Recently, a geography professor, Kyle Walker, mapped educational attainment in the U.S. Inspired by Cable’s map of racial segregation, Walker visualizes educational inequality in the U.S. from a bird’s eye view. And when we compare Walker’s map of educational attainment to Cable’s map of racial segregation, you can see how inequalities tend to accumulate.

Below, I’ve displayed paired images of a selection of U.S. cities using both maps. In each image, the top map illustrates educational attainment and the bottom visualizes race.

  • On Walker’s map of educational attainment (top images in each pair), the colors indicate: less than high schoolhigh schoolsome collegebachelor’s degree, and graduate degree.
  • On Cable’s map of racial segregation (bottom images in each pair), the colors indicate: White, Black, Hispanic, Asian, and Other Race/Native American/Multi-Racial

So, one way of comparing the images below is to look at how the blue areas compare on each map of the same region.  

Below, you can see San Francisco, Berkeley, and San Jose, California in the same frame using Walker’s map of educational attainment (top) over Cable’s racial dot map (bottom).See how people are segregated by educational attainment (top image) and race (bottom image) in Chicago, Illinois:
Los Angeles, California:
New York City:
Detroit, Michigan:
Houston, Texas:
Compare regions of the U.S. examining Walker’s map with Cable’s racial dot map, you can see how racial and educational inequality intersect. While I only visualized cities above for comparison on both maps, if you examine Walker’s map of educational attainment, two broad trends with respect to segregation by educational attainment are easily visible:

  • Urban/rural divide–people with bachelors and graduate degrees tend to be clustered in cities and metropolitan areas.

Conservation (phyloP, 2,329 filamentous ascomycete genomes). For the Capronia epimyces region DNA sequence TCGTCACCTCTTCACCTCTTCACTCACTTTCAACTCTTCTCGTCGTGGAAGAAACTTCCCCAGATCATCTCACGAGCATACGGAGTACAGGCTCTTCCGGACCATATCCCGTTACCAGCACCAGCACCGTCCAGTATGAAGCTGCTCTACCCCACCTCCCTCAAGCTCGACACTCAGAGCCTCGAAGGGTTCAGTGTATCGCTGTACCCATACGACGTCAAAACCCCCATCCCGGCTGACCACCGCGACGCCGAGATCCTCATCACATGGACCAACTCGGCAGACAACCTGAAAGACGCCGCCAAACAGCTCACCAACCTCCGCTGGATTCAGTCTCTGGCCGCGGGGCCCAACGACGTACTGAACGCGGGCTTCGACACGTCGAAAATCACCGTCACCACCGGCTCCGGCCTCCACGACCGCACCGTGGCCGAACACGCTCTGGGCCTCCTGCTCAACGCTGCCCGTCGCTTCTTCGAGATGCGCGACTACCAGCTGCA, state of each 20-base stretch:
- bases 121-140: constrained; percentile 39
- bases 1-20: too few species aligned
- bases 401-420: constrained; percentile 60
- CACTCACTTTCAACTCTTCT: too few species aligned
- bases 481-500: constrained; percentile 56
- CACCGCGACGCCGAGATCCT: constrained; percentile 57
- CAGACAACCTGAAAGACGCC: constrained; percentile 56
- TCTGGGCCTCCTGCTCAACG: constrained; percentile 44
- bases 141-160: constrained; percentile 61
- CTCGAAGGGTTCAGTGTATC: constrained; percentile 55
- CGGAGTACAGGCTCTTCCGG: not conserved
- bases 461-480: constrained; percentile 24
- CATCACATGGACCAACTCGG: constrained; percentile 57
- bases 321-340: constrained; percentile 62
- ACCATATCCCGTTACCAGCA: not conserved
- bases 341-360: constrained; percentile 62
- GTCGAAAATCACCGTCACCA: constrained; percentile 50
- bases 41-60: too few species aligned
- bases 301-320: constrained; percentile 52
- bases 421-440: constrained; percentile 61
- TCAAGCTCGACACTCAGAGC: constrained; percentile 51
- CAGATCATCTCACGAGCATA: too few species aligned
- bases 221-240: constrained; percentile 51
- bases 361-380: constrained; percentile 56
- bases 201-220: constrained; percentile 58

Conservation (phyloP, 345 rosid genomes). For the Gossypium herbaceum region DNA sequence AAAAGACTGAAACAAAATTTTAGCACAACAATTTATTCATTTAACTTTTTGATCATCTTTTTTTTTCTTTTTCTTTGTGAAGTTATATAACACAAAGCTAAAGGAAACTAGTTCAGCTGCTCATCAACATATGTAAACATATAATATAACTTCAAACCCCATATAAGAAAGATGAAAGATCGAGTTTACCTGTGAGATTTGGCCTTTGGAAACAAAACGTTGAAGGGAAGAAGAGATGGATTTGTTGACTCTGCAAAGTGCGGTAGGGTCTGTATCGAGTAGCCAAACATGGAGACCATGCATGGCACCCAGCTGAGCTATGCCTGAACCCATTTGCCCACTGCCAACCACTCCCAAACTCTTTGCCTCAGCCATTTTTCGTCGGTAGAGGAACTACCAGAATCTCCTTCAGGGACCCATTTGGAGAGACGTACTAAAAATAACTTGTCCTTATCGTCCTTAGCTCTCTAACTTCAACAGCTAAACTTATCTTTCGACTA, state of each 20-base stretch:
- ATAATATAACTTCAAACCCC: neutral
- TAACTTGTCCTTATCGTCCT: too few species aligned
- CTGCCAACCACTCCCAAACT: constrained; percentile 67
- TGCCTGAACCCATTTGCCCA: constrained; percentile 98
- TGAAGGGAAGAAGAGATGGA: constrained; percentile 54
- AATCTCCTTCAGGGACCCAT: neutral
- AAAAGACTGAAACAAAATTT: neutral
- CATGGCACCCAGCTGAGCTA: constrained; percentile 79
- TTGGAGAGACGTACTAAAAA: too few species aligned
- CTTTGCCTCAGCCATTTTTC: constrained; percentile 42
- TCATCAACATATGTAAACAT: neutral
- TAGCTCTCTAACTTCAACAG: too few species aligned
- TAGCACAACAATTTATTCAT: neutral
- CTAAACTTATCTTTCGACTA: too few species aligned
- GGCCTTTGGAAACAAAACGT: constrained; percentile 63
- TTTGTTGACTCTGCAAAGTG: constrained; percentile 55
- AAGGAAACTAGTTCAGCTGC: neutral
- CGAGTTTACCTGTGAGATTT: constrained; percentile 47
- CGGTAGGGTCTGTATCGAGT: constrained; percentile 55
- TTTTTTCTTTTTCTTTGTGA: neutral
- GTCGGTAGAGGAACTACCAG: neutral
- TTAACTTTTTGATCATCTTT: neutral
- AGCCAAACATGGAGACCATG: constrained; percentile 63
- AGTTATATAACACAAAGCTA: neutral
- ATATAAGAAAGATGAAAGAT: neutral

• Racial and economic inequalities–within metropolitan areas, you can see educational achievement segregation that both reflects and reinforces racial and economic segregation within the area (this is what you see above).

And, as research has shown, the levels of parents’ educational attainment within an area impacts the educational performances of the children living in that area as well. That’s how social reproduction happens. Sociologists are interested in how inequalities are passed on to subsequent generations. And it is sometimes hard to notice in your daily life because, as you can see above, we’re segregated from one another (by race, education, class, and more). And this segregation is one way interlocking inequalities persist.

Tristan Bridges, PhD is a professor at the University of California, Santa Barbara. He is the co-editor of Exploring Masculinities: Identity, Inequality, Inequality, and Change with C.J. Pascoe and studies gender and sexual identity and inequality. You can follow him on Twitter here. Tristan also blogs regularly at Inequality by (Interior) Design.

The Women’s March in Washington had three times more people in attendance than did President Trump’s inauguration. Many have argued about the reasons for these numbers (see here, here, and here), and used them both individually and together to make claims about activism and political support. But something is missing from these conversations. In order to fully understand the differences in attendance at these events in D.C., and to avoid taking these numbers to mean something they do not, we must account for class and race.

Gender, education and race may have been the biggest rifts in voters this past presidential election, but class is part of this political shift. At least part of why people didn’t show up for President Trump’s inauguration in droves but did show up to the Women’s Marches is a story of class privilege and the cultural capital that comes with it. Upper middle class white women and urban dwellers from all classes had easy access to Women’s Marches, both in D.C. and around the country. Many of Trump’s voters would have had to fly to D.C. Because research shows that only about 50% of the population in the US flies each year, and because that tracks with income and education, Women’s March supporters may have been more likely to fly than Trump voters were. If we look at data from just the five counties with the largest vote share for Trump, we see that, except for Buchanan, Virginia, these locations present great travel distance. Further, President Trump received 4.1% of the vote in Washington, D.C., and lost in surrounding states by large percentages. As CNN points out, a trip to inauguration would be a long one for a critical mass of Trump supporters.